Birth Month and Sports

Did you know that the month in which your child is born could impact how successful he'll be on the athletic field? In February of 2010, researchers from the Queensland University of Technology's Institute of Health and Biomedical Innovation in Australia found that a child's birth date make a big difference in how he plays football, as well as other professional sports.

The Birth Month and Sports Connection

The scientists studying this topic examined the makeup of the Australian Football League (AFL) and determined that more of the players were born early in the year than in the last few months. This has real significance when you look at how children who learn sports are grouped with other children in their same age range. Since the school year in Australia starts in January, this means that the children with birthdays in January, February and March have this competitive edge over those born in October, November and December and as a result, are also apt to be more skilled and perhaps to get more enjoyment from the sport.

Other Benefits

While this advantage starts very early, it seems to carry through later in life to success in the professional sporting arena, too. For instance, the study determined that when it comes to AFL players, a full 33 percent more than average had birthdays in January, while as many as 25 percent fewer were born in December.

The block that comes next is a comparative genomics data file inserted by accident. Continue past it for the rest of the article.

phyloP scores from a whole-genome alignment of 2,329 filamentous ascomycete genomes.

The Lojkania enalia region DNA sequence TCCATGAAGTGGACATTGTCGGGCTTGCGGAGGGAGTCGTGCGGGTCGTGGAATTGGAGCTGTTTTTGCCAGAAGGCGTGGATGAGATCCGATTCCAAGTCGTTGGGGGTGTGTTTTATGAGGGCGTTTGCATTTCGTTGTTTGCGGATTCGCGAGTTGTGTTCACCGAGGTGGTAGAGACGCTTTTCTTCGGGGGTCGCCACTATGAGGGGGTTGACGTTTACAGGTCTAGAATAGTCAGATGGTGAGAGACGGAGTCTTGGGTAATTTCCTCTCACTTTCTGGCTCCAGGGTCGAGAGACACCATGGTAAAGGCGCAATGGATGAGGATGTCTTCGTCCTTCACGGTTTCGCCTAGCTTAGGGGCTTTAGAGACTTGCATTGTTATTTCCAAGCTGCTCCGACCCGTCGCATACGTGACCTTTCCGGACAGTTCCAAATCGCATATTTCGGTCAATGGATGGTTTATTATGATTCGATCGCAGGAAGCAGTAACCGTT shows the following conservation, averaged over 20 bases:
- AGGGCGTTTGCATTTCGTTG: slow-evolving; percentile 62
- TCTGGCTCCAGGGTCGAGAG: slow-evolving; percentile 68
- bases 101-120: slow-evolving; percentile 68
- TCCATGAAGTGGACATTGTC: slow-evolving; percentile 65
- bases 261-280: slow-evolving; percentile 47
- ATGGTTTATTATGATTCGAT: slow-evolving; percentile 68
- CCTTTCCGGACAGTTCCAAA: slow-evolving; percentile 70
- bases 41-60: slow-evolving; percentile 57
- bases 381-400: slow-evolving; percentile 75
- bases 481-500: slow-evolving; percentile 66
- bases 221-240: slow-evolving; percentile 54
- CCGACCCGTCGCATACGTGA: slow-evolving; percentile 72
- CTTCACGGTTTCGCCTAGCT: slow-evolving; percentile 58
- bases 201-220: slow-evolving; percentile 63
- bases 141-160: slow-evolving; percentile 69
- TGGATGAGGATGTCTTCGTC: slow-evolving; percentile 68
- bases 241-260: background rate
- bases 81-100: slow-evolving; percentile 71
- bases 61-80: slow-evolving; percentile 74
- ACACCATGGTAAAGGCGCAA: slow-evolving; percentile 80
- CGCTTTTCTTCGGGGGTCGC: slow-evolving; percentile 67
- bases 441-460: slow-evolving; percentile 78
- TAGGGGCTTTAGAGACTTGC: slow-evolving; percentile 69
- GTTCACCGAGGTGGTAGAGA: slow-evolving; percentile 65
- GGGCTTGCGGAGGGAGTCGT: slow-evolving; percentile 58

These findings, which were included in a book called, "Analysing Seasonal Health Data," also reveals that people with earlier birthdays also do better academically and also have more confidence than peers born later in the year.

An International Trend

This study also confirms the results of similar research attempts done in other countries, which show that the benefits aren't limited to football, either. For instance, a number of efforts have looked at the birth months of professional volleyball, basketball and ice hockey players, too. Again, more of the players were born at the beginning of the year rather than at the end.

Far-Reaching Effects

While being successful at sports is certainly a worthy aspiration, researchers also point out that the significance of the findings on birth month has more far-reaching consequences. This is because people who are good at sports are likely to stay active throughout adulthood and reap the range of associated health benefits. On the flip side, people who aren't successful may give up and as a result, put themselves at risk for numerous health problems.

What You Can Do

Although you can't change your child's birth month, you can at least become aware of the connection between athletic successes and where his age falls within the overall team makeup. If your child is younger and therefore smaller or less coordinated than his older teammates, it may be worth getting him some extra help to keep up with the strongest players.

In addition, if he's really having trouble holding his own on the playing field, you might also see if you can move him to play with kids a year behind, so he'll on the older end of the team instead.

If neither of those options is possible, simply recognizing the differences-along with providing support and encouragement-may go along way toward helping him stick with team sorts and hopefully remain active, both now and throughout adulthood.


Kyoto University School of Science

New York Daily News